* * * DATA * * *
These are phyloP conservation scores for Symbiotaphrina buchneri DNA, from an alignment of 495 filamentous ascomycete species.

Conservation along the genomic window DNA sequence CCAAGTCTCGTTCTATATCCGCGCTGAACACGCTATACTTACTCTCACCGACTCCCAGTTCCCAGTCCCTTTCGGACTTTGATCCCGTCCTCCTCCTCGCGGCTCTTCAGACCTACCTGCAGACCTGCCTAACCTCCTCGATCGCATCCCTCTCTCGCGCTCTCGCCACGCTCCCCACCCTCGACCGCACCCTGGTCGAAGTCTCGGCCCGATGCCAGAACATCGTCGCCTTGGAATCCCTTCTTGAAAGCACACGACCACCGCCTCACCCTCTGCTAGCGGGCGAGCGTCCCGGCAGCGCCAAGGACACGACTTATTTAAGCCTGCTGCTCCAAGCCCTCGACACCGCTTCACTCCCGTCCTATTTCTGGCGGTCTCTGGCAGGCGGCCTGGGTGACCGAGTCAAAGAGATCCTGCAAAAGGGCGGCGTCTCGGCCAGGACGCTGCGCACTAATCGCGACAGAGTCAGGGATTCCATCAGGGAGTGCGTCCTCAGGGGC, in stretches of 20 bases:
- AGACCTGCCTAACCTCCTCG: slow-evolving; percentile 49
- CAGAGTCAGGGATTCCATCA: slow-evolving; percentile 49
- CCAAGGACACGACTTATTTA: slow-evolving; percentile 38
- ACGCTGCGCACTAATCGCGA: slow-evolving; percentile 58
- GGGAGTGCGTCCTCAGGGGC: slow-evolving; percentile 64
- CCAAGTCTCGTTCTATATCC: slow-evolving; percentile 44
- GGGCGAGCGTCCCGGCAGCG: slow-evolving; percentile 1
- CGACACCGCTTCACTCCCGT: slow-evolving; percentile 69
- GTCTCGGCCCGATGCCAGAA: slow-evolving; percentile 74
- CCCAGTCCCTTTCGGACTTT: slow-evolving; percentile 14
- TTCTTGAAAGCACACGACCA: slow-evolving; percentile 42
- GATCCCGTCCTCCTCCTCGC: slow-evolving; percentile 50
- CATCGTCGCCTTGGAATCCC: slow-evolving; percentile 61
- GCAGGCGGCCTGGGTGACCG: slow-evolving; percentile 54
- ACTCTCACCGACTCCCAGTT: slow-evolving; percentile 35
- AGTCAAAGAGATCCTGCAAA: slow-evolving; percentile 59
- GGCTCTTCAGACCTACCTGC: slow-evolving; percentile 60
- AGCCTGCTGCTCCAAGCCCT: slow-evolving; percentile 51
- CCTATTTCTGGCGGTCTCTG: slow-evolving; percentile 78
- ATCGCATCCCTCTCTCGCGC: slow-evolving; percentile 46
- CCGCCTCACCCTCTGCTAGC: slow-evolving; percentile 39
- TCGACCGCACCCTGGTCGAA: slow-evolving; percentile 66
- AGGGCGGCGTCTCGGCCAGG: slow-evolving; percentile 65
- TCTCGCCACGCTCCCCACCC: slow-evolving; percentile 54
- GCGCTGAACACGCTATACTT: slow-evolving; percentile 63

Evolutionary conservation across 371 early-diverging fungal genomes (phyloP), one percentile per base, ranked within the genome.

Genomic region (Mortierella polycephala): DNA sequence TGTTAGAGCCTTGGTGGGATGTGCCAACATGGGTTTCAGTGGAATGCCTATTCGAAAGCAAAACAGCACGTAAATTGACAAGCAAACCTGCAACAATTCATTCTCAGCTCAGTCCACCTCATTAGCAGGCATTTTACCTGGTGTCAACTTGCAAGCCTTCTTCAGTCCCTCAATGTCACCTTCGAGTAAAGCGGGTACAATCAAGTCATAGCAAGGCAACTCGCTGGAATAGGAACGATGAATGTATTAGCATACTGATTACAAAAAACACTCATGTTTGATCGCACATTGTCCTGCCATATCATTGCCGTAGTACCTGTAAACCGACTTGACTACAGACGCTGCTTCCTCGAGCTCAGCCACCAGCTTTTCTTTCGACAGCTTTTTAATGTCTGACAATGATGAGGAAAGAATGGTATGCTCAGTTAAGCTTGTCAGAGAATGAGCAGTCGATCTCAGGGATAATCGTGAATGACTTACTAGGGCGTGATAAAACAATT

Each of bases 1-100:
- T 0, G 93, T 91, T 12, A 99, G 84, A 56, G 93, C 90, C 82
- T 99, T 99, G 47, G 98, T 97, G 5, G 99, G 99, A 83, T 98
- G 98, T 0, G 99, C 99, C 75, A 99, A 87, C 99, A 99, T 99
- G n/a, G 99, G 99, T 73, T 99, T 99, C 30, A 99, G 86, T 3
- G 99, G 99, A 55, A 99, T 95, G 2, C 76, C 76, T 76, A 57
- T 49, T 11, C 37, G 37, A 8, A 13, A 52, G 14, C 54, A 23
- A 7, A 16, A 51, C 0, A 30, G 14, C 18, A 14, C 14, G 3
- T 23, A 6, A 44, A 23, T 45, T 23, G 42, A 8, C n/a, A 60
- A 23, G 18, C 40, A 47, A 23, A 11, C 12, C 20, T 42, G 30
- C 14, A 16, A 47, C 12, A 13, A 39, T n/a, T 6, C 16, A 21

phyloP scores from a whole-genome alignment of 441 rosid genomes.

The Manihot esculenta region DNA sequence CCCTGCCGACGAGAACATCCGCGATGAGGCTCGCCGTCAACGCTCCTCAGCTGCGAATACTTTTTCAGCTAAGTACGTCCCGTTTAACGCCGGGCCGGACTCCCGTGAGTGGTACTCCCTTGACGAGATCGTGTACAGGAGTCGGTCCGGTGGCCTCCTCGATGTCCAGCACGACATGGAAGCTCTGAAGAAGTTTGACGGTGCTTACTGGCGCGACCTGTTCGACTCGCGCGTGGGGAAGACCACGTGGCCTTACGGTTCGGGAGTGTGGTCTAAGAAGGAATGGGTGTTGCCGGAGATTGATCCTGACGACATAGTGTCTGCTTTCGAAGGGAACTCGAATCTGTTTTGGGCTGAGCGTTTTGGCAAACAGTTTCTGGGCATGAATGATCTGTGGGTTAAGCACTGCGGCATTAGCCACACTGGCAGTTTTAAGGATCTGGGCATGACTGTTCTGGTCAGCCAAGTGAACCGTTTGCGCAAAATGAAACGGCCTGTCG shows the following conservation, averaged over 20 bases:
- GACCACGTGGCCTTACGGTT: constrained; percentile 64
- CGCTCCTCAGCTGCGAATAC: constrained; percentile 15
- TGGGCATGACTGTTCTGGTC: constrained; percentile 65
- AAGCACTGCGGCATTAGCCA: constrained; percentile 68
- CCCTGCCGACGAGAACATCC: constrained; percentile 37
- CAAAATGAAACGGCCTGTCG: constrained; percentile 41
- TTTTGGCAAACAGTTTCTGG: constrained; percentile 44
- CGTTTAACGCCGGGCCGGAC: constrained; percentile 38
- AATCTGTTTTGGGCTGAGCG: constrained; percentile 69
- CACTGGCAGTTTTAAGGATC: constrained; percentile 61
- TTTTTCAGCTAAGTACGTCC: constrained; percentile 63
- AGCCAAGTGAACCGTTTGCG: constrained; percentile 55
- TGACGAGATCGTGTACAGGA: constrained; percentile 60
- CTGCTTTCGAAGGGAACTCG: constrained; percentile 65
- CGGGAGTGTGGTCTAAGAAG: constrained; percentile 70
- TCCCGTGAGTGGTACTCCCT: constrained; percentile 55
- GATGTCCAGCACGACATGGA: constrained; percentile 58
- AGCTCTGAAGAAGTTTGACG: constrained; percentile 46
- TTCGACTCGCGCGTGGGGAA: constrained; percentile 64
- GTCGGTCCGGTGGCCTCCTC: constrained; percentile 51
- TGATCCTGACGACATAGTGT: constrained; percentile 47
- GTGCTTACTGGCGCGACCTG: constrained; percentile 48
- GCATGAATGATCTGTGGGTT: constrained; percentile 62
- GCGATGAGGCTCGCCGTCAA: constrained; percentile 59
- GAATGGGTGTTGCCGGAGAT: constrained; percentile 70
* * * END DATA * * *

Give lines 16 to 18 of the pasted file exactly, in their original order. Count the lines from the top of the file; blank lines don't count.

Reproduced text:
- GCAGGCGGCCTGGGTGACCG: slow-evolving; percentile 54
- ACTCTCACCGACTCCCAGTT: slow-evolving; percentile 35
- AGTCAAAGAGATCCTGCAAA: slow-evolving; percentile 59